Absolute vs. Practical Free Will

The difference between the kind of free will we have and the kind we don't

June 28, 2014

Here I will lay out two ways of looking at free will, which I call the absolute and the practical perspectives. I believe these two classifications take into account both the existing, well-traveled arguments as well as the treacherous semantic issues that frequently obscure free will discussions.

This is the type of free will that I argue is required for true moral responsibility. In short, if someone could not have made a willful choice to do otherwise than they did, then they cannot be held responsible for what they did do.

But there’s another way of imagining free will that doesn’t conflict with this version, but instead compliments it:

On my view, and the view of most incompatibilists, this type of free will is completely consistent with absolute free will being impossible.

Just because we couldn’t have actually done otherwise than what we did—at the chemical and physical level—doesn’t make the experience of making choices insignificant to us as humans.

As Daniel Dennett points out, we as humans have the ability to do things like decide to go to work to avoid being fired, or to influence climate for future generations, or to blow up distant astroids to keep them from crashing into Earth 5 years into the future.

These things require complex analysis of variables for the purpose of promoting our own goals–which may even be altruistic if so inclined.

In short, the experience of making choices is central to human existence. It serves as the foundation of how we view and treat others, and of how we reward and punish those who make certain choices.

Why differentiate?

Well if we all agree that practical free will is…well…practical, then why am I pursuing this differentiation?

Quite simply, I believe it’s beneficial to human civilization to acknowledge that true (absolute) free will is impossible, and thus to realize that all failure, loss, and evil was ultimately the result of bad causes.

This doesn’t mean we suddenly give people excuses for making poor choices. We won’t accept, “The atoms made me do it.” at a 1st degree murder trial. We will still hold that person responsible for his actions, but it will be done in a consequentialist fashion rather than a retributivist one.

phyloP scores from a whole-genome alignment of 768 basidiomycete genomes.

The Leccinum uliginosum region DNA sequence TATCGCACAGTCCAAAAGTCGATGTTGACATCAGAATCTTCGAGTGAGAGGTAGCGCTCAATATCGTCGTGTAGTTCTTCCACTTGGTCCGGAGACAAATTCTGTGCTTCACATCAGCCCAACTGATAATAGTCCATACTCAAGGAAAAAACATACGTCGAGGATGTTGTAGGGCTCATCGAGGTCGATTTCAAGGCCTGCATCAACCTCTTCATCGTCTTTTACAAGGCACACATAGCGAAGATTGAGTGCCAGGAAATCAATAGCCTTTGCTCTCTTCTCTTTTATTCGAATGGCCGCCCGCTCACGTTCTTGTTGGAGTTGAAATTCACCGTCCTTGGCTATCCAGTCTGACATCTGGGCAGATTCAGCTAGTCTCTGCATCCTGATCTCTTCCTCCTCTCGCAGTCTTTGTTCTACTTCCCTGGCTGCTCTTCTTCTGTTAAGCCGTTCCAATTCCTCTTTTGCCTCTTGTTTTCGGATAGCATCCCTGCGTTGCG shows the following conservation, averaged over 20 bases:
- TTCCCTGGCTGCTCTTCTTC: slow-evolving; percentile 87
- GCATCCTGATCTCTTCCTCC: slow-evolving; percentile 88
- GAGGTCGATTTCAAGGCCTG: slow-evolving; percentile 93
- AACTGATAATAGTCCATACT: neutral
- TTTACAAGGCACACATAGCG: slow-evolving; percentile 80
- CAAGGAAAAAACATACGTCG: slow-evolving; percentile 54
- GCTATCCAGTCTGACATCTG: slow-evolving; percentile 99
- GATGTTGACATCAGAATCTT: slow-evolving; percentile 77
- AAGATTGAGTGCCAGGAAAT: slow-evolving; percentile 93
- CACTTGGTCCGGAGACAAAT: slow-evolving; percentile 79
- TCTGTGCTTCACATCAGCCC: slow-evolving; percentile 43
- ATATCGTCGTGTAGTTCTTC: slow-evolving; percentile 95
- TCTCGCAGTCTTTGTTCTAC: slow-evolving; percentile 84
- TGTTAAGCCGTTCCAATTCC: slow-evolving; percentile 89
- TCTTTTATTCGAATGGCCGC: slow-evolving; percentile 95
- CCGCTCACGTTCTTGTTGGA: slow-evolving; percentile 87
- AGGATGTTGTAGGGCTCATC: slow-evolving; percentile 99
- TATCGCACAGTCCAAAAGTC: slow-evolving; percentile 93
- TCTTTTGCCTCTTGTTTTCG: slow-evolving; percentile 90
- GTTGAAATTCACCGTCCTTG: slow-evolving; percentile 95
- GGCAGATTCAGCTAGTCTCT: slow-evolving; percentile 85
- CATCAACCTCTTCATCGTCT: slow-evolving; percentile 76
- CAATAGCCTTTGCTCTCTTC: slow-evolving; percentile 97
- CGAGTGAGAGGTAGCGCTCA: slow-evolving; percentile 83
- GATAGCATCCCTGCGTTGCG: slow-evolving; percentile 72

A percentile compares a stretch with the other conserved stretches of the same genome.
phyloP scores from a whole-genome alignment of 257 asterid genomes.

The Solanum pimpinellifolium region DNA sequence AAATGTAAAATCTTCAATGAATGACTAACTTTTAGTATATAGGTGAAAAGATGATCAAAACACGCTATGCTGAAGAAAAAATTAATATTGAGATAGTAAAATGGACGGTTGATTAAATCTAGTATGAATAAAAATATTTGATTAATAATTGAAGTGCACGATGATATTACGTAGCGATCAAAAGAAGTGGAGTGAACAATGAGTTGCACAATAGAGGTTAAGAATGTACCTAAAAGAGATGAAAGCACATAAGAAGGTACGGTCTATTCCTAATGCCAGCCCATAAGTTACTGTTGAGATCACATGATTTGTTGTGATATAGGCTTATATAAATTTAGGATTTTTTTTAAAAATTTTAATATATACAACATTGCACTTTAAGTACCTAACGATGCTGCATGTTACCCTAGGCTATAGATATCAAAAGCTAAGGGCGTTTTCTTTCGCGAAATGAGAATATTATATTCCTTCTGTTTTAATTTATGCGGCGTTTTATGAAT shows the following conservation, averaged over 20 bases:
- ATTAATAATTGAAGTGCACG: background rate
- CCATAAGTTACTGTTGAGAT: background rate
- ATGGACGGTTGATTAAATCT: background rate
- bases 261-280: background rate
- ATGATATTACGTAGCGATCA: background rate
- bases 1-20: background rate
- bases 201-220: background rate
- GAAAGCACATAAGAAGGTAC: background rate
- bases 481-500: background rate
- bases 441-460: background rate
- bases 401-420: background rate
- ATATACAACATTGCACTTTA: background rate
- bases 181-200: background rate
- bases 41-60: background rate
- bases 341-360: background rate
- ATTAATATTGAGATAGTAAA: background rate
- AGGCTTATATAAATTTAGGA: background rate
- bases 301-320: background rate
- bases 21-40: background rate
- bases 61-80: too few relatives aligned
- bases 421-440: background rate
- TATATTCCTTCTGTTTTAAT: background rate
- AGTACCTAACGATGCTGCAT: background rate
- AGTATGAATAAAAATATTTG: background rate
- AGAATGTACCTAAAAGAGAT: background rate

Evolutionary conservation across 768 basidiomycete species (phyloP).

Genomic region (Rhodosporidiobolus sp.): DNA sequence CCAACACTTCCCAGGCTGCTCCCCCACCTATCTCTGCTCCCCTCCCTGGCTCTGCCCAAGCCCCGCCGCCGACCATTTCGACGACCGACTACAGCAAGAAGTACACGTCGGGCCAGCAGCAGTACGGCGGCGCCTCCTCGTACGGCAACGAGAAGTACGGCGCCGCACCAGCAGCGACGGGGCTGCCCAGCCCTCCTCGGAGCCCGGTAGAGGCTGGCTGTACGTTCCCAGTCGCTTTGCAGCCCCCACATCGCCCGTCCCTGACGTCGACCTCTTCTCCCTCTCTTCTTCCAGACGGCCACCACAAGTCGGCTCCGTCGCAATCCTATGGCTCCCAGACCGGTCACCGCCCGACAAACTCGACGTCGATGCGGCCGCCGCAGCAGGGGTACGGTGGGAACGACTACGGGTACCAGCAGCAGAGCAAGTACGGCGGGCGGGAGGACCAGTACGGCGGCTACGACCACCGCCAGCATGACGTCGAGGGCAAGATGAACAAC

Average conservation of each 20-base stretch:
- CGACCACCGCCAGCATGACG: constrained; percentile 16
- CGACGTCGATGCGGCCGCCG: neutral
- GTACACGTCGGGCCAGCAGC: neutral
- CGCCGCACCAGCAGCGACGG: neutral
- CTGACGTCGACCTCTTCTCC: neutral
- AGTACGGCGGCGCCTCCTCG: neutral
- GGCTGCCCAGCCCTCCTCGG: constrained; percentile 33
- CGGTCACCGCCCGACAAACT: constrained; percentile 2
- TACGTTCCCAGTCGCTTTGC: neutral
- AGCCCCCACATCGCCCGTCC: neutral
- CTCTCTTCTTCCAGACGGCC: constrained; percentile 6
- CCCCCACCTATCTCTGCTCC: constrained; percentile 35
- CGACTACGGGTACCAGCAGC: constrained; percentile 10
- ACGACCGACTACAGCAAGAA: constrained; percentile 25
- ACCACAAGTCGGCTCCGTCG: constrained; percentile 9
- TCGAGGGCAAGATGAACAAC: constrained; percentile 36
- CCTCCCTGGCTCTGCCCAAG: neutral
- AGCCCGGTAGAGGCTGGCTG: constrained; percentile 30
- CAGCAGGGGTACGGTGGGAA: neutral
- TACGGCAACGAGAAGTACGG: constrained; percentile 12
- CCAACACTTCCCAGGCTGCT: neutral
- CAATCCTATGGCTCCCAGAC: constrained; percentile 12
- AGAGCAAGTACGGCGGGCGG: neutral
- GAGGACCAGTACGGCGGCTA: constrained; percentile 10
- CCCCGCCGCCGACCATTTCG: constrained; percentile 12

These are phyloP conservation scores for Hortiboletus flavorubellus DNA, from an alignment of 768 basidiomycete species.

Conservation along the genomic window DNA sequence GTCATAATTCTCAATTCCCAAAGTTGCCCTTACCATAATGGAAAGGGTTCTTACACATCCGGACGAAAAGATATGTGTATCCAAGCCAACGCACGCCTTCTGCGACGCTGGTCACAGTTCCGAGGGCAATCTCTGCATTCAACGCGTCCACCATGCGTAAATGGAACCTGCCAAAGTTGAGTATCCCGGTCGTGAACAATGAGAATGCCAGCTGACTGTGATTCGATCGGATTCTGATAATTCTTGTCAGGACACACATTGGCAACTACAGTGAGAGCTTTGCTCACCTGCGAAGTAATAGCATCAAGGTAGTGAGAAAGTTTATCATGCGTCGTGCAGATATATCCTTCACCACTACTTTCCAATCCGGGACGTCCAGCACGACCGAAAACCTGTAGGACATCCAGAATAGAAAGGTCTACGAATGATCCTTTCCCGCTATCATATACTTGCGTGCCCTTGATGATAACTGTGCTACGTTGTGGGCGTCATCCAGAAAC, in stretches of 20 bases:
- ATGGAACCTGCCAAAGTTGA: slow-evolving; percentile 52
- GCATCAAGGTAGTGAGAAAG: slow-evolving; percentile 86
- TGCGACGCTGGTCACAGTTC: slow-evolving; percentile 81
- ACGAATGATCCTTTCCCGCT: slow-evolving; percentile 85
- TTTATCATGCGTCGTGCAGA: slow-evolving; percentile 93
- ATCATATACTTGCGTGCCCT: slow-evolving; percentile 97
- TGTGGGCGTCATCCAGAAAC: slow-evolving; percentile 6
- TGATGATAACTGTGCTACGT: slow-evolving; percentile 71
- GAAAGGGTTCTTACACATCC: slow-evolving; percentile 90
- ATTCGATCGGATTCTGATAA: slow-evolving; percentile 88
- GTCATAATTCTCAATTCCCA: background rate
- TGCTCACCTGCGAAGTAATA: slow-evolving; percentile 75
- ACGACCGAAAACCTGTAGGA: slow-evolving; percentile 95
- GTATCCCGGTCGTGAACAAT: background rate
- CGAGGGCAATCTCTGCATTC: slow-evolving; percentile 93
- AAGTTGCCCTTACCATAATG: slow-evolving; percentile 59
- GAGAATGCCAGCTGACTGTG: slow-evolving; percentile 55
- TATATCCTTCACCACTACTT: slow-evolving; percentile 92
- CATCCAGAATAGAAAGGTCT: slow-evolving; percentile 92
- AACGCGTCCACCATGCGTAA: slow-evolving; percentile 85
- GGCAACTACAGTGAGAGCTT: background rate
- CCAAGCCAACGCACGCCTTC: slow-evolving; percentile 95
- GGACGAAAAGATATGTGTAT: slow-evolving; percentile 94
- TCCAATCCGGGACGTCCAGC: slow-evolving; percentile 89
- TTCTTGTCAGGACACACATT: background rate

Most of the world today would think it ok to throw rotting fruit at this person before he’s hanged in the town square. Or to curse at him, and damn him to an eternity of suffering in hell.

This is considered civilized behavior for one reason: the belief in (Absolute) Free Will.

An advanced society would realize that while this murderer had Practical Free will, he did not have Absolute Free Will, meaning the action he took was the only one he could have taken.

The result will not be a lack of punishment, but rather a measured response given knowledge that he could not have done differently, i.e.:

  1. A response that best helps the rest of the world

  2. A response that best helps the murderer feel empathy for the victim

  3. A response that keeps the rest of the population safe from the murderer while he is dangerous

Possible examples could include incarceration, teaching the attacker about the victim’s life so that he feels sympathy and remorse, or just generally educating him so that he realizes what he’s done is wrong.

The key thing to realize is that we don’t know yet what would be best. That’s an empirical question that we need data for. But the one thing we shouldn’t be doing is be wishing an eternity of torture on broken, uneducated people who literally had no choice in the matter.

It’s not civilized. It’s barbaric.

All anger at offenders, all hatred of evil, all desire for retribution—they all hinge upon the single and untrue proposition that the perpetrator could have done otherwise.

If that is incorrect, which I believe it is, then it is beholden on us, as humans attempting to be humane, to change how we treat those who make poor decisions.

This affects not just how we treat criminals, but also the rich and the poor, the powerful and the weak, and any other group distinction that we currently feel is choice-based. It affects the very fabric of our civilization.


  1. There is a kind of free will that we don’t, and cannot have, which is called Absolute Free Will. This is the kind that allows us to do otherwise for any previous decision. This type of free will is required for Moral Responsibility because if someone could not have done otherwise then they are not morally responsible.

  2. There is another kind of free will, which is actually the experience of Free Will, called Practical Free will. This is the ability to contemplate options and experience picking the one we want. Everyone experiences this every day, and it should not be discounted, but it does not meet the standard for Moral Responsibility in any context other than a Consequentialist one.

  3. People accepting that we have the latter, but not the former, and adopting a social policy that adjusts based on this truth will have a positive impact on society. This is true because realizing that people lack choice encourages us to look at those who suffering or making poor decisions with empathy instead of hatred or derision.